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A system of trading in money which involved safeguarding deposits and making funds available for borrowers, banking developed in the Middle Ages in response to the growing need for credit in ...
An organization owned by and run for the benefit of its members. First developed in many of the new industrial towns in Britain at the end of the 18th century, the Cooperative Movement was largely an ...
A non-profitmaking cooperative that functions as a savings bank, taking deposits from savers and lending. A share account with a credit union pays a dividend rather than interest. These institutions ...
A claim for breach of trust by a beneficiary against the directors of a trust corporation. The directors would not, under normal company law principles, be potential targets for a trust beneficiary; ...
trust corporation (Banking; USA) Reference library
The Handbook of International Financial Terms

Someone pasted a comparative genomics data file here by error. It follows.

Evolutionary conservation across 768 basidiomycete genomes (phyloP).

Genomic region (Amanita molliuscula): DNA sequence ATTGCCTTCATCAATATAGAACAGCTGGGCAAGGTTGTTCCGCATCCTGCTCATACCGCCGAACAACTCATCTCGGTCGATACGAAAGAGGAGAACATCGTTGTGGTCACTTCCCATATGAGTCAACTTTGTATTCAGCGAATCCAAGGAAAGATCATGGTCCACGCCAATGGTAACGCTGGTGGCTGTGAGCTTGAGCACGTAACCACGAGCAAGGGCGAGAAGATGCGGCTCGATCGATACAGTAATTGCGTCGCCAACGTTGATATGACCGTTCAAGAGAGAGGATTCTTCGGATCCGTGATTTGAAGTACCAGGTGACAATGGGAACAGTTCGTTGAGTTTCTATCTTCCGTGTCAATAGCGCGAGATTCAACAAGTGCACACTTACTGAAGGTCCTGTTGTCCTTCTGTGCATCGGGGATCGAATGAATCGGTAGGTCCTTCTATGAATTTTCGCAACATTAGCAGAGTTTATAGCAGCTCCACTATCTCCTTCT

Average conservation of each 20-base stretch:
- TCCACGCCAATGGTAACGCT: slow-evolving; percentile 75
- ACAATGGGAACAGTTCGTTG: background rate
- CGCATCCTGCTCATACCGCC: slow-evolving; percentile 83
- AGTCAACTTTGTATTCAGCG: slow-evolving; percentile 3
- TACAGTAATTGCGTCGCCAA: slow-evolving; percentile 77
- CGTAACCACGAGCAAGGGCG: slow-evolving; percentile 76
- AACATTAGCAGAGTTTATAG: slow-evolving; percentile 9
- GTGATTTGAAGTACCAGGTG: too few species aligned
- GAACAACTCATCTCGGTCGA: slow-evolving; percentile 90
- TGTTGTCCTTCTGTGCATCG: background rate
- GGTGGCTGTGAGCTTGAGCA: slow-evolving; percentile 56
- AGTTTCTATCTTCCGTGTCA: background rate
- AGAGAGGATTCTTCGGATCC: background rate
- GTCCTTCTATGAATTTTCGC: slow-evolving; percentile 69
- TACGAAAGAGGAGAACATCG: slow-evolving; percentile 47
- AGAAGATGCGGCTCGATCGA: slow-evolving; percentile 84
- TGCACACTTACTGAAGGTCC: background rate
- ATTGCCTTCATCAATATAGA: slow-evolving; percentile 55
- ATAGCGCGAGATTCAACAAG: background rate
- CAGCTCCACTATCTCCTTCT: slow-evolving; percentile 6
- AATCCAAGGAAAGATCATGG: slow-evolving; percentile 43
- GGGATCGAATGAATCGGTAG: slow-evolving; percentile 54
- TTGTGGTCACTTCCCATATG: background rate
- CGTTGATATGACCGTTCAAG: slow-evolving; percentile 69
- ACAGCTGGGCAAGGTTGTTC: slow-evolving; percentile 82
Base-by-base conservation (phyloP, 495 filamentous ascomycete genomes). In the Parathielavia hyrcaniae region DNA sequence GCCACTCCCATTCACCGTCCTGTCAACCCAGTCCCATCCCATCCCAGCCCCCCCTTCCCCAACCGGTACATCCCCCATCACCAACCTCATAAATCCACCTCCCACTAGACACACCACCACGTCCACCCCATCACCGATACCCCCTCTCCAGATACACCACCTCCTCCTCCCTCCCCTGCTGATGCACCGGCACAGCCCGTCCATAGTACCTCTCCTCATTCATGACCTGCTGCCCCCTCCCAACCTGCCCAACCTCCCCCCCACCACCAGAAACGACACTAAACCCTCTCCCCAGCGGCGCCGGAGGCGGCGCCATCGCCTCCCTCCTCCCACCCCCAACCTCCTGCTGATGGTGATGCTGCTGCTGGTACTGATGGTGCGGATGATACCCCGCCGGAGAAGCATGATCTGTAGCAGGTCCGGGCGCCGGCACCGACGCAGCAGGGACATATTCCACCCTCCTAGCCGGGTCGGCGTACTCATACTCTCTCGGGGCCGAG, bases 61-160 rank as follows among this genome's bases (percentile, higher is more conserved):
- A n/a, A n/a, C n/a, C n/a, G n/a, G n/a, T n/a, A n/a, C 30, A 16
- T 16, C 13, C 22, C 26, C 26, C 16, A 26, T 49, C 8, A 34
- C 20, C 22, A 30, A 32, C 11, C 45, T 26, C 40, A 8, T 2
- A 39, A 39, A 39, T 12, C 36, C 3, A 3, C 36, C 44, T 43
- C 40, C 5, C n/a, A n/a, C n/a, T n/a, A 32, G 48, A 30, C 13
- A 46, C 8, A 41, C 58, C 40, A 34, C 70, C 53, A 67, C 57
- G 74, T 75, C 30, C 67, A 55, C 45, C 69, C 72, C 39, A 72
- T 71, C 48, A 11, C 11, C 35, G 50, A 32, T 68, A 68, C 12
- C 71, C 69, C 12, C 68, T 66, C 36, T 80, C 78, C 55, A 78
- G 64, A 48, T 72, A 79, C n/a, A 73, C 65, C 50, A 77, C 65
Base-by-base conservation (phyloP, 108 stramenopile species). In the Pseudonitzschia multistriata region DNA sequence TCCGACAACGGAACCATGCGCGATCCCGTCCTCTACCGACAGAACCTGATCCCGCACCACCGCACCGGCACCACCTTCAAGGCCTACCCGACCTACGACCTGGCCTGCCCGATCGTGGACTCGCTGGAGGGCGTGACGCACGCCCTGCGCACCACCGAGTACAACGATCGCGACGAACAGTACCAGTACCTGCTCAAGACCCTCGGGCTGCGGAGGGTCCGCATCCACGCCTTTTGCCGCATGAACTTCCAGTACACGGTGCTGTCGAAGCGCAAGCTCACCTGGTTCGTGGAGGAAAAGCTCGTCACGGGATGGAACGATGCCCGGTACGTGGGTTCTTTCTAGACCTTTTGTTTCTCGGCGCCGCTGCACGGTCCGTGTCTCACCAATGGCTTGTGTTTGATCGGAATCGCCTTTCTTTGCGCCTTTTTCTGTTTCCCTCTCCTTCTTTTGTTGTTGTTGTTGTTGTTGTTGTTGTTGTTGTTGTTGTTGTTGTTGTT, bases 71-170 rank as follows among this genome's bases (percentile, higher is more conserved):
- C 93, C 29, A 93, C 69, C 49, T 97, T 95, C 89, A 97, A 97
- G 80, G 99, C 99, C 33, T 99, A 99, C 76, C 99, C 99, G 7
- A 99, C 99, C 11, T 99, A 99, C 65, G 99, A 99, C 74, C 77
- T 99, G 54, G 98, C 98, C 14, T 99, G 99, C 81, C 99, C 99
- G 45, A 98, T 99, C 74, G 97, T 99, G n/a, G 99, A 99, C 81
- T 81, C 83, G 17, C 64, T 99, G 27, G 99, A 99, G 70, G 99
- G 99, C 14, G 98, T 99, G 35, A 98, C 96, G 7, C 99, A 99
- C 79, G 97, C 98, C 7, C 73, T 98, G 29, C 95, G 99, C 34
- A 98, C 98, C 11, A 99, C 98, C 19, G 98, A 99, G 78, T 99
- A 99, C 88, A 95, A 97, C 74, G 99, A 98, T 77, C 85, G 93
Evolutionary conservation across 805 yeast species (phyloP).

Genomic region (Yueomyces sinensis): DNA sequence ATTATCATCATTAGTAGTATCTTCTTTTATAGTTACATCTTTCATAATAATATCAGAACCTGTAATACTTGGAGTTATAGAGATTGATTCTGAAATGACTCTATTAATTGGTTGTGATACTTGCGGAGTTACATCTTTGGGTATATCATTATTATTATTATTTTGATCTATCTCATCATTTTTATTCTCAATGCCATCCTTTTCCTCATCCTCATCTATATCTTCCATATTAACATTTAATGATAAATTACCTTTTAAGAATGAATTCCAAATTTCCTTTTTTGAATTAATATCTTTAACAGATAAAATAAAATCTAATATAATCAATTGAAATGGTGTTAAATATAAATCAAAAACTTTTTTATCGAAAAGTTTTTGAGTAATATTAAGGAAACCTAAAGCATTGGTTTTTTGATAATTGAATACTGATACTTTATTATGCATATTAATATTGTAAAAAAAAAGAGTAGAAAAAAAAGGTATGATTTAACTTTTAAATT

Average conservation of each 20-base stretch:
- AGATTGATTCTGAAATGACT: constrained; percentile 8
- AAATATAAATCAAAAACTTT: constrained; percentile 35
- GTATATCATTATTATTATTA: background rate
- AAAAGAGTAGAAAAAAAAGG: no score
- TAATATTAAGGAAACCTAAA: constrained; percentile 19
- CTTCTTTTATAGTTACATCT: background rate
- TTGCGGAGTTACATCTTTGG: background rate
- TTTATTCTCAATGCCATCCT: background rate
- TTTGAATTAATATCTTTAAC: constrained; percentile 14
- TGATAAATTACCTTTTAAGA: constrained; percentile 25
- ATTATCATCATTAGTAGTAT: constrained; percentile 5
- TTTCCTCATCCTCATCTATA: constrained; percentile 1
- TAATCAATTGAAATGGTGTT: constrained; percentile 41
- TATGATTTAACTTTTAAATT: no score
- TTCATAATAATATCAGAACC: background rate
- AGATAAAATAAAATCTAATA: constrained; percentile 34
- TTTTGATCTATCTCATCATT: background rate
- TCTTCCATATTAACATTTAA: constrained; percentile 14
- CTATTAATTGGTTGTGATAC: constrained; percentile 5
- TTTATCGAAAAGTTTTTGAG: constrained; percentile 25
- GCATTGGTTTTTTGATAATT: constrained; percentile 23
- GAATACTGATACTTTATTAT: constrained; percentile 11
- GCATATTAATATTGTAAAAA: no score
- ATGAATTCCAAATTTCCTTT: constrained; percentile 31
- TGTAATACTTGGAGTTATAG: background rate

State-chartered financial institution that can undertake banking activities. Sometimes called a non-bank bank.
trust companies Reference library
The Oxford Companion to Canadian History
Emerging in the 1870s, trust companies supplanted individuals as executors and trustees of personal and business estates. Catering to the wealthy, 14 trust companies operated in Canada in ... More
Emerging in the 1870s, trust companies supplanted individuals as executors and trustees of personal and business estates. Catering to the wealthy, 14 trust companies operated in Canada in ...
1 An individual or institution appointed by a borrower or security holder to represent his interests. See covenant; indenture.2 The manager of a trust.